oil filter cover bolt stripped, help!


14 replies to this topic
  • EDGECRUSHER

Posted June 23, 2006 - 06:04 PM

#1

My friend called me tonight saying he stripped out that lower allen head bolt on the oil filter cover on his 1999 YZ400F. He was only turning it in by finger using an allen wrench and it just kept spinning so he pulled it out and noticed about 4 threads of aluminum on the end of the bolt. He said that's all that's in there is 4 threads, so I'm thinking this is probably a common problem. Pain in the ass is the fact that it's in the case and he just sold a perfect 400 engine on EBAY and shipped it out yesterday!lol

What should I tell him to do to fix this? Was there a recall or fix kit?

Thanks for any insight. Hopefully he won't need to helicoil it.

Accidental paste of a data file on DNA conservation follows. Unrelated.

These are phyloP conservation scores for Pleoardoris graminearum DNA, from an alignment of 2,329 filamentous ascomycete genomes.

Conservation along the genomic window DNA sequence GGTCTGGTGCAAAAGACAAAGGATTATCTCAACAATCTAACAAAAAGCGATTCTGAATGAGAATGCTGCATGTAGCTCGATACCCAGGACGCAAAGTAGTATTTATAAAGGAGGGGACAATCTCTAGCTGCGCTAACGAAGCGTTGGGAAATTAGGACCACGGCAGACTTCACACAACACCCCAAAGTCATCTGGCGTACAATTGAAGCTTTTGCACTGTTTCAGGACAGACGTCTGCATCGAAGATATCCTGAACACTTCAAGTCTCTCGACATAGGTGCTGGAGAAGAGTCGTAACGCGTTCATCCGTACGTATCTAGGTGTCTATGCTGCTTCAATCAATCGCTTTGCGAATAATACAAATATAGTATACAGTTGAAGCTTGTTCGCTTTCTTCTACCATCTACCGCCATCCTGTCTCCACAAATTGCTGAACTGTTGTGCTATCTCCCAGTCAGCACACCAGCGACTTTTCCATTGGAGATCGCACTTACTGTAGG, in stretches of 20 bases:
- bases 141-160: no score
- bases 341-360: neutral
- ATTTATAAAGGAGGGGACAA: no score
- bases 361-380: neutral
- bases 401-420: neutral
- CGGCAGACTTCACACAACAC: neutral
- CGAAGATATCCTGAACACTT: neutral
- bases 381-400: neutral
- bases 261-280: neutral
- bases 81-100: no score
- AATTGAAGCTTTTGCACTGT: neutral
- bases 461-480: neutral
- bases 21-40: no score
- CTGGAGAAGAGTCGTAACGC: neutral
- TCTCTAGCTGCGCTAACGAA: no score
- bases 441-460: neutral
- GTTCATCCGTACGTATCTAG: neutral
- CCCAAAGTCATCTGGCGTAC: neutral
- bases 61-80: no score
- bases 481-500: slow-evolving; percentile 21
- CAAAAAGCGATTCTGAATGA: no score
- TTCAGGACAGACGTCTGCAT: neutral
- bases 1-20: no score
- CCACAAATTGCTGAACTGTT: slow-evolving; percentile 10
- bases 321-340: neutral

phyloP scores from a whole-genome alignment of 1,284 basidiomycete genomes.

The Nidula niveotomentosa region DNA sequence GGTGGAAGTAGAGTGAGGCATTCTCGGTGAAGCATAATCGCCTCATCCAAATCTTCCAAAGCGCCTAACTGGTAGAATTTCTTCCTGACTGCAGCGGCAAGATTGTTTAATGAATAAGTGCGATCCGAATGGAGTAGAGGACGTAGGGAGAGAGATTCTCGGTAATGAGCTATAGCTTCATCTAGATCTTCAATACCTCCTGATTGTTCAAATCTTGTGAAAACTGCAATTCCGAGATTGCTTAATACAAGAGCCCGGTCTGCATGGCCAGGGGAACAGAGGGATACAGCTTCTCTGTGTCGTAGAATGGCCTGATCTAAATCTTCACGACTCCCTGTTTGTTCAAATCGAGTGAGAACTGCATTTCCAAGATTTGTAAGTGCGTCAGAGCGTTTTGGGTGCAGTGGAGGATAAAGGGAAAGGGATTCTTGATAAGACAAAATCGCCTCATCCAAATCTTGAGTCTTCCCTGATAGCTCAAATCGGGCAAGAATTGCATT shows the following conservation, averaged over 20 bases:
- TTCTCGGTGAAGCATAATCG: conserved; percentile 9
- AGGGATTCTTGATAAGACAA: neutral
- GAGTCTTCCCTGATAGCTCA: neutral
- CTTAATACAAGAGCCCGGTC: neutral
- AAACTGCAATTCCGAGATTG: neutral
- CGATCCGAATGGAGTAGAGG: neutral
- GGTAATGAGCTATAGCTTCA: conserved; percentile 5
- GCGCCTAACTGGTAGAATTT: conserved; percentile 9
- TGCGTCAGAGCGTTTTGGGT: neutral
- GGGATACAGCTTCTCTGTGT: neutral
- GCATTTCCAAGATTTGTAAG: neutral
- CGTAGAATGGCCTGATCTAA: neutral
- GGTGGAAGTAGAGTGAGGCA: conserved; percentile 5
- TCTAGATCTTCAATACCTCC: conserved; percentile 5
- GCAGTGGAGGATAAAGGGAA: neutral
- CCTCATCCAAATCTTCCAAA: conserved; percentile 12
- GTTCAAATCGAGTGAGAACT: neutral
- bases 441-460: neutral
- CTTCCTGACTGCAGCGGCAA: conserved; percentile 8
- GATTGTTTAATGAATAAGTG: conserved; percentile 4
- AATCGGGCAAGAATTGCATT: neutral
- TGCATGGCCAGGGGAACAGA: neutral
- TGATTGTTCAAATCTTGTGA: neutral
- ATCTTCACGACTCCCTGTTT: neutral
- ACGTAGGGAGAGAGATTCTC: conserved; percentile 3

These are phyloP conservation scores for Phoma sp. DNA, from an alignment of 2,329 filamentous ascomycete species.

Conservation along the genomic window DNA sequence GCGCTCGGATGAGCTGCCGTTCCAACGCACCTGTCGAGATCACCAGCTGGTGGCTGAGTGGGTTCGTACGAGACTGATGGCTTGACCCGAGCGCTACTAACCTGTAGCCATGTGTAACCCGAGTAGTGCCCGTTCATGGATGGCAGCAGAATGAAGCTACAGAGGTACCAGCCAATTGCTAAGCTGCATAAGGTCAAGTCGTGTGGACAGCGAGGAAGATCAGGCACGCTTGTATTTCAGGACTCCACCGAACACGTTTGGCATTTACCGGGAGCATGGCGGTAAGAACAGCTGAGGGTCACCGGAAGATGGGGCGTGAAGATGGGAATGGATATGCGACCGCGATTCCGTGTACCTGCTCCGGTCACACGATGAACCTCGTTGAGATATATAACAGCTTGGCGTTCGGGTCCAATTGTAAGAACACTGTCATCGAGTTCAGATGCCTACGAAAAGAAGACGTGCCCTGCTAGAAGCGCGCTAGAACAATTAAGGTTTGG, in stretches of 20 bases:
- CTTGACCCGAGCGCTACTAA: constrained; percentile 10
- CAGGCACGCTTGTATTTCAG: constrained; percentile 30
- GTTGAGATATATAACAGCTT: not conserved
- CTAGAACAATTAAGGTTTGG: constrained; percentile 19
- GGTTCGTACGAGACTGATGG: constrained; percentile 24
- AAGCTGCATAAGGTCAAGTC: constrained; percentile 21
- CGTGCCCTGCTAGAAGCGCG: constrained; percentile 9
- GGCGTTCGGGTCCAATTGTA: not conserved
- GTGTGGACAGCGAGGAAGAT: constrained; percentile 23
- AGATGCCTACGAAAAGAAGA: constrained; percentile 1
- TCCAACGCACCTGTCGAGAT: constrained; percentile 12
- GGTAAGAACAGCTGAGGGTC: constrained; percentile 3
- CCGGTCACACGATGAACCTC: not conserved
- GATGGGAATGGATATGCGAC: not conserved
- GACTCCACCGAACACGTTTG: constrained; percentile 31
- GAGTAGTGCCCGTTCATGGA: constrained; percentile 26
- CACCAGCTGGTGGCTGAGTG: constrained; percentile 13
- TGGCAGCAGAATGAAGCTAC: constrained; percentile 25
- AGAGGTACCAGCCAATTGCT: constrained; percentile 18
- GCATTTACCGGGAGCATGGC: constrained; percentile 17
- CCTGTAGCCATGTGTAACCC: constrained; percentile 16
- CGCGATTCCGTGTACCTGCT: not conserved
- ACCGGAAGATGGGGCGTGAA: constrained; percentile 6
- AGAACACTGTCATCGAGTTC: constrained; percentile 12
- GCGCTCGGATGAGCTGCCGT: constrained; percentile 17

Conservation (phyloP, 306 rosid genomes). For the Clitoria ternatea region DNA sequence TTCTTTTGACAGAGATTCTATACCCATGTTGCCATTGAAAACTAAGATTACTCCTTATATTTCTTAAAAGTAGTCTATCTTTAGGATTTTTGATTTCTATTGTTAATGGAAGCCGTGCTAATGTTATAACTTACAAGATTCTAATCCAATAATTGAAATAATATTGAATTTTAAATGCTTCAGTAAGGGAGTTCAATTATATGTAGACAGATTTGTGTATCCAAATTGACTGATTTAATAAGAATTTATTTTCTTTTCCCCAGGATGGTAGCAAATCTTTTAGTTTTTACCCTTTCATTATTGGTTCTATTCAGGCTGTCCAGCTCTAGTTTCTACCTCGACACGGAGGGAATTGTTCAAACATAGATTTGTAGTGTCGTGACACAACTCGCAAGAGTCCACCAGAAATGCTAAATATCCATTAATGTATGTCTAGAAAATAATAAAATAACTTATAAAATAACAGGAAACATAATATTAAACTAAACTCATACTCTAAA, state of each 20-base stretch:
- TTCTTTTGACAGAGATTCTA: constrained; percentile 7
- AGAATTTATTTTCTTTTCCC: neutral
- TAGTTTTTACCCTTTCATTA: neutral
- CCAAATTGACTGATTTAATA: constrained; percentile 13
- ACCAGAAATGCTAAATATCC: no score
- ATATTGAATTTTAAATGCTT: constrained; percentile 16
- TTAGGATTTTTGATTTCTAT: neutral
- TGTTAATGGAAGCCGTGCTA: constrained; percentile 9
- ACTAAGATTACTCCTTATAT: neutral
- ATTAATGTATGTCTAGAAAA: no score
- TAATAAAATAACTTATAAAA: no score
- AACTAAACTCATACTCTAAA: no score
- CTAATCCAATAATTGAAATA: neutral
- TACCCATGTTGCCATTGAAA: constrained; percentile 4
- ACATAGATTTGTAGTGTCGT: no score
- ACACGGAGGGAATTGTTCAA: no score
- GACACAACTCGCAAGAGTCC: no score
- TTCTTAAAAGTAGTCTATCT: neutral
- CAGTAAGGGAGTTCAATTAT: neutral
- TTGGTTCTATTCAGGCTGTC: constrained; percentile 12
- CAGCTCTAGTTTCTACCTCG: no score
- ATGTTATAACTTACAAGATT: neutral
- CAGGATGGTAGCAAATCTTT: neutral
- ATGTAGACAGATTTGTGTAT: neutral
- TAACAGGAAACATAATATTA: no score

EDGE_

  • EDGECRUSHER

Posted June 23, 2006 - 06:17 PM

#2

never-mind I found the info!

  • crfmatt

Posted June 24, 2006 - 12:32 PM

#3

That sucks..I had the same thing happen a few weeks ago. :excuseme:

  • DRTYHRRY

Posted June 24, 2006 - 02:33 PM

#4

A way to avoid the problem in the future is to keep a cheap tap with your tools and each time you service the filter, coat the tap with grease and run it in and out (should go using your fingers) to clear out any metal filings which may ruin the threads. I think there have been posts on this in the past. Some guys silicone the drain hole from the filter to keep the filings out.

  • barch88

Posted June 24, 2006 - 03:08 PM

#5